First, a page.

The Little Lost Kitten by Holly Webb illustrated by Abigail Hookham
Holly Webb has now been writing stories for children for twenty years and she knows that animals have an appeal for many young readers. Her new book in the Little Gem series for Barrington Stoke is just right for newly independent readers of 5+. This gently told story of a little girl and a stray kitten will most certainly appeal to little cat lovers.
Lucy and her dad are both missing their old cat Patch who had been a much loved member of their little family for many years. When Lucy spots a small grey kitten walking on the roadside through the mist she wonders at first if she has imagined it. Then the kitten appears in their back garden and Lucy tenderly cares for it but doesn’t tell her dad as she is worried about upsetting him. Over the coming days Lucy grows to love the little cat and is broken hearted when it suddenly disappears. Should she tell her father or should she try to find her new pet by herself? All is resolved with a happy ending that this age group need to read.
This is a lovely little package for new readers, its chunky size is appealing and the gentle illustrations by Abigail Hookham fit the tender story perfectly plus there is a Spot the Difference puzzle at the front of the book for added enjoyment. The death of the family’s old pet is dealt with sensitively as is the relationship between the father and the young child.
Next to Alice by Anne Fine illustrated by Gareth Conway
Children’s books featuring a school setting are undoubtedly popular with young readers but they can also be helpful guides to coping with the everyday issues that children encounter. Multi award winning author and former Children’s Laureate Anne Fine has a wealth of experience and is able to incorporate her wisdom in the books she writes. Next to Alice besides being an entertaining tale conveys an important message that applies to us all, namely that we should not be too quick to pre-judge others.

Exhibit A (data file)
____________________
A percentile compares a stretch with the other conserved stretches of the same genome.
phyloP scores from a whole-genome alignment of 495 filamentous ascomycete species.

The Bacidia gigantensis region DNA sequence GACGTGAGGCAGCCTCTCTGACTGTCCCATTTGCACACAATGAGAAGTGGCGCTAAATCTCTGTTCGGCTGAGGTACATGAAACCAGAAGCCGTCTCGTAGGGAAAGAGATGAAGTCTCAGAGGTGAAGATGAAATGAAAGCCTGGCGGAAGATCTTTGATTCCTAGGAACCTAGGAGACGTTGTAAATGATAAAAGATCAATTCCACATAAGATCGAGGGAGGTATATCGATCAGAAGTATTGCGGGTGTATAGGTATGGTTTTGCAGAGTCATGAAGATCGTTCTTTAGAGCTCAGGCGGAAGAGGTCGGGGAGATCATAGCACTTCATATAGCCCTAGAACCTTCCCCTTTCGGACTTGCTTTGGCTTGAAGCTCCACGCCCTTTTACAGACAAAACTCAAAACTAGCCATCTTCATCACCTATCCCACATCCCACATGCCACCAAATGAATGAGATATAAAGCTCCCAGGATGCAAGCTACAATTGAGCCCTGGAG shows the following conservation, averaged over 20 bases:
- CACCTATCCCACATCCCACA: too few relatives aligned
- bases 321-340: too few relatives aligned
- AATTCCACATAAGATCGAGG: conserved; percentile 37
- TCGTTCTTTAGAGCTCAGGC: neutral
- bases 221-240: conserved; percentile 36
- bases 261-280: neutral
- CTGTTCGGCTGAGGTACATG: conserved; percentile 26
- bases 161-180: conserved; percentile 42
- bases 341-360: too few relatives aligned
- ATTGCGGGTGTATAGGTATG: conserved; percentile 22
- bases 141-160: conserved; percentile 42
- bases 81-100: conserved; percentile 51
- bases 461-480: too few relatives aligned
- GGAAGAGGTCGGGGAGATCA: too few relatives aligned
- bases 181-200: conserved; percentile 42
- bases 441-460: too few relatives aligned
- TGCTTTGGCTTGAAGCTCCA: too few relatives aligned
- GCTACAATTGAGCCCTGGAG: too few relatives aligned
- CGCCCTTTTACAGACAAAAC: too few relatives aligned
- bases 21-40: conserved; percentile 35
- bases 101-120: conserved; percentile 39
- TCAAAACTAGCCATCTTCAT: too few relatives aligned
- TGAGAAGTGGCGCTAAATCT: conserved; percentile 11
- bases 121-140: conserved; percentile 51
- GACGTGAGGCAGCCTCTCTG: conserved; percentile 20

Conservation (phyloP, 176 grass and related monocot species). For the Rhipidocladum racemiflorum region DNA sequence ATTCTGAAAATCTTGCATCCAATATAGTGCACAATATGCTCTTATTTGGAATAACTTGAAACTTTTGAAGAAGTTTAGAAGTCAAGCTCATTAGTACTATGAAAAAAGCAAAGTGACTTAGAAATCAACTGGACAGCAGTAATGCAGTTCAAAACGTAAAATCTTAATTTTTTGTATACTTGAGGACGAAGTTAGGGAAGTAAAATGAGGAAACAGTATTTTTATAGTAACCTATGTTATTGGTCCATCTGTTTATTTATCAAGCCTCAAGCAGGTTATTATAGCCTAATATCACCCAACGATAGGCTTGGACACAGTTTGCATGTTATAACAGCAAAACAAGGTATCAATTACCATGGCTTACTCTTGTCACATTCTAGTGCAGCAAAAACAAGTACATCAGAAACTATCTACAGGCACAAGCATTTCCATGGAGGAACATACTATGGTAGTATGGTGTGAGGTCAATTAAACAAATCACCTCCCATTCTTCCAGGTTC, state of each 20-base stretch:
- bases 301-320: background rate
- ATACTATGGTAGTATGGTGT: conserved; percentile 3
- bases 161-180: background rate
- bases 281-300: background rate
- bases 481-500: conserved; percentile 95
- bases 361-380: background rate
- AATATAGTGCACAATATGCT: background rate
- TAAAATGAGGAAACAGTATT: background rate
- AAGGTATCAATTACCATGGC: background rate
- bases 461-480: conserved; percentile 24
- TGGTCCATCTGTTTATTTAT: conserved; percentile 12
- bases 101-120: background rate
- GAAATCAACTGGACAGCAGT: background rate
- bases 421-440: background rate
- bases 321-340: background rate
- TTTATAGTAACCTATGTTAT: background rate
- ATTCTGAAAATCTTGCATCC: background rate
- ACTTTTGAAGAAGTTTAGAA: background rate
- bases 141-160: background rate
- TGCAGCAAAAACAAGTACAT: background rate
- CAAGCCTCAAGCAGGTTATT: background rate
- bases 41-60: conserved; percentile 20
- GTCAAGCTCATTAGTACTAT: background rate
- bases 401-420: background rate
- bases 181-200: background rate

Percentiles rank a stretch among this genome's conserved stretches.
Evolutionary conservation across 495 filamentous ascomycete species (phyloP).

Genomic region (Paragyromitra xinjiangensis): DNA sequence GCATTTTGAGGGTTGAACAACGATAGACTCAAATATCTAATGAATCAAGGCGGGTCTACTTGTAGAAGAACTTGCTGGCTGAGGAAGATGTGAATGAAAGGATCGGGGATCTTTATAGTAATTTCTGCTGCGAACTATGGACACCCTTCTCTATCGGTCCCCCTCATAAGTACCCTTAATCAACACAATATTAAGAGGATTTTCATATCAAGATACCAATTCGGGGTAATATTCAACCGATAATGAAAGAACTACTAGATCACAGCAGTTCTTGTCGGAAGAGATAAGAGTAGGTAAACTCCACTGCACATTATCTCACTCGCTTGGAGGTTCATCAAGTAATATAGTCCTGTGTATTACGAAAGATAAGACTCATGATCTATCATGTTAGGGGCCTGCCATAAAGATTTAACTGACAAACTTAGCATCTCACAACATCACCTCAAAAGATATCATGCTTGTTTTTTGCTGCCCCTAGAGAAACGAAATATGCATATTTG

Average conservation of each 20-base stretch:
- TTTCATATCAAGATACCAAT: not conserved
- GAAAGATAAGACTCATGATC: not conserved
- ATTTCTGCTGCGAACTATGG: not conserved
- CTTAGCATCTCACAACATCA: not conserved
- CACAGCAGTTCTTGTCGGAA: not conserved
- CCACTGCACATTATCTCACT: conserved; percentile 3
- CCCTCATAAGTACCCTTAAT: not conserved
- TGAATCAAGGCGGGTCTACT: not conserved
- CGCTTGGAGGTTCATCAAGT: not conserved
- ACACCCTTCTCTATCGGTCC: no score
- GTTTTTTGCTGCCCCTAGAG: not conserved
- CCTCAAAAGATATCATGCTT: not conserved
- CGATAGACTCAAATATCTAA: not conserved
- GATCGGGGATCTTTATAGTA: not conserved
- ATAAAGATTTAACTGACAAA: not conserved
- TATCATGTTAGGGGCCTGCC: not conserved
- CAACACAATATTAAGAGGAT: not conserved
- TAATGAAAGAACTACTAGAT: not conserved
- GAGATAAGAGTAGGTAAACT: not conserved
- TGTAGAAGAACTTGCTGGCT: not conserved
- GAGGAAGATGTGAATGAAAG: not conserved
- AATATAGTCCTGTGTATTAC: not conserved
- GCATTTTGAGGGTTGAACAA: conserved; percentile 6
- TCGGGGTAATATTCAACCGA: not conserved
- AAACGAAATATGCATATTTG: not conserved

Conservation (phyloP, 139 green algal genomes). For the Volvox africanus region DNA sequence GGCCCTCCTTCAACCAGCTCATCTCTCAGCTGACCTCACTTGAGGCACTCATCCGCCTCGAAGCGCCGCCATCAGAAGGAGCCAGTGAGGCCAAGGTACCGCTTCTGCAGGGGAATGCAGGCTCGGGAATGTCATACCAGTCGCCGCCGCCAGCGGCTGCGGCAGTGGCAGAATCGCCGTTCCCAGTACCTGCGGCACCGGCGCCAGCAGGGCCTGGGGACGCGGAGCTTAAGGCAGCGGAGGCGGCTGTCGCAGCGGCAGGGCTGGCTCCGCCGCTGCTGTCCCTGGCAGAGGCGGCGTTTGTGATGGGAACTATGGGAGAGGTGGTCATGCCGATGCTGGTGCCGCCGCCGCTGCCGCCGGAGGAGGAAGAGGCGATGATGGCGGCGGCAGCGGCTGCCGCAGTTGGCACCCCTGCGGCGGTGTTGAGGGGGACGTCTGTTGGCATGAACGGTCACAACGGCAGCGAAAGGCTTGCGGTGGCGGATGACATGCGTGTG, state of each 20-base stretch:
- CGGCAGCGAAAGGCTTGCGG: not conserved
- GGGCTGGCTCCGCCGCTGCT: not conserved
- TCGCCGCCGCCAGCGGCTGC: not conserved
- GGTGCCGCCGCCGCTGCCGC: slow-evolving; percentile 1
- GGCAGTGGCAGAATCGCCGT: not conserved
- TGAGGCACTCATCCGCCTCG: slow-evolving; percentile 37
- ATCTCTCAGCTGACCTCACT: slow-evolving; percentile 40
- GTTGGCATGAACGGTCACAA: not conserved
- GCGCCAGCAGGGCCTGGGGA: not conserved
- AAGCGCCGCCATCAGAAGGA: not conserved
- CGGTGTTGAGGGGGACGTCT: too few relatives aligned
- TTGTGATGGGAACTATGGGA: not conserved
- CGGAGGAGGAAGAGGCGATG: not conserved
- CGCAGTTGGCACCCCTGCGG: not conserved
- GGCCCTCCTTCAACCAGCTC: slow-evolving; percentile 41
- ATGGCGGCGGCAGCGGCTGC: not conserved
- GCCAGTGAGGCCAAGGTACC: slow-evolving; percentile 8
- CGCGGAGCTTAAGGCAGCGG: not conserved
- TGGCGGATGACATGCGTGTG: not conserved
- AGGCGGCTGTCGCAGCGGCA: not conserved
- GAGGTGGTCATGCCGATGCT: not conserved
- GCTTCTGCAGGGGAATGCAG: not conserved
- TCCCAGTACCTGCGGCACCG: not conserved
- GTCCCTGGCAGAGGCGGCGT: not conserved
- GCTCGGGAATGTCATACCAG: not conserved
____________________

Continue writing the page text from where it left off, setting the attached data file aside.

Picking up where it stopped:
When Ben is asked to move desks and sit next to Alice in his class he is initially more than a little reluctant. He thinks that Alice is ‘scary’. She criticises his poor handwriting, his speedy eating and his rushed drawing. Poor Ben is not happy. However as he starts to takes Alice’s advice he gradually realises that she may be right. Under Alice’s beady eye and with her encouragement Ben improves in all areas and even starts to enjoy her company. Perhaps a new friend has been made?
Anne Fine successfully treads the fine line between showing her readers how, with a little effort, life can be rewarding without preaching or becoming didactic in tone. There is humour in the writing and she has captured the dynamics found in the classroom well. The illustrations contain some well observed depictions of school life too. An entertaining story for readers aged 7+
The Broken Dragon by Karen McCombie illustrated by Anneli Bray
Karen McCombie is another bestselling author who has a knack for incorporating life lessons in her thoughtful stories. Also set in a school The Broken Dragon takes its inspiration from the ancient art of ‘kintsugi’, the Japanese tradition of restoring broken pottery with gold.
Tyra now lives with her Nan and is starting at a new school a prospect that worries her as she wonders whether or not she will fit in and be able to make new friends. Tyra is full of life and can be a little bouncy and loud at times, she loves wearing bright colours and has a passion for dragons of all types. She collects dragon treasures from jewellery to books, from puzzles to toys and all of them are precious to her. When Nan gives her beautiful china snow dragon Tyra decides to take it to school to show her classmates in the hope that they will be interested in it and consequently in her. But disaster strikes and the beautiful dragon is smashed. Poor Tyra needs to mend her beloved dragon and she still needs new friends too. This lovely story is not only about repairing things but also repairing people too and that beauty does not always rely on perfection. Another title suitable for readers aged 7+.
I should like to thank the publishers, Barrington Stoke and Kirstin Lamb for my review copies. All three books are published on 2nd February.
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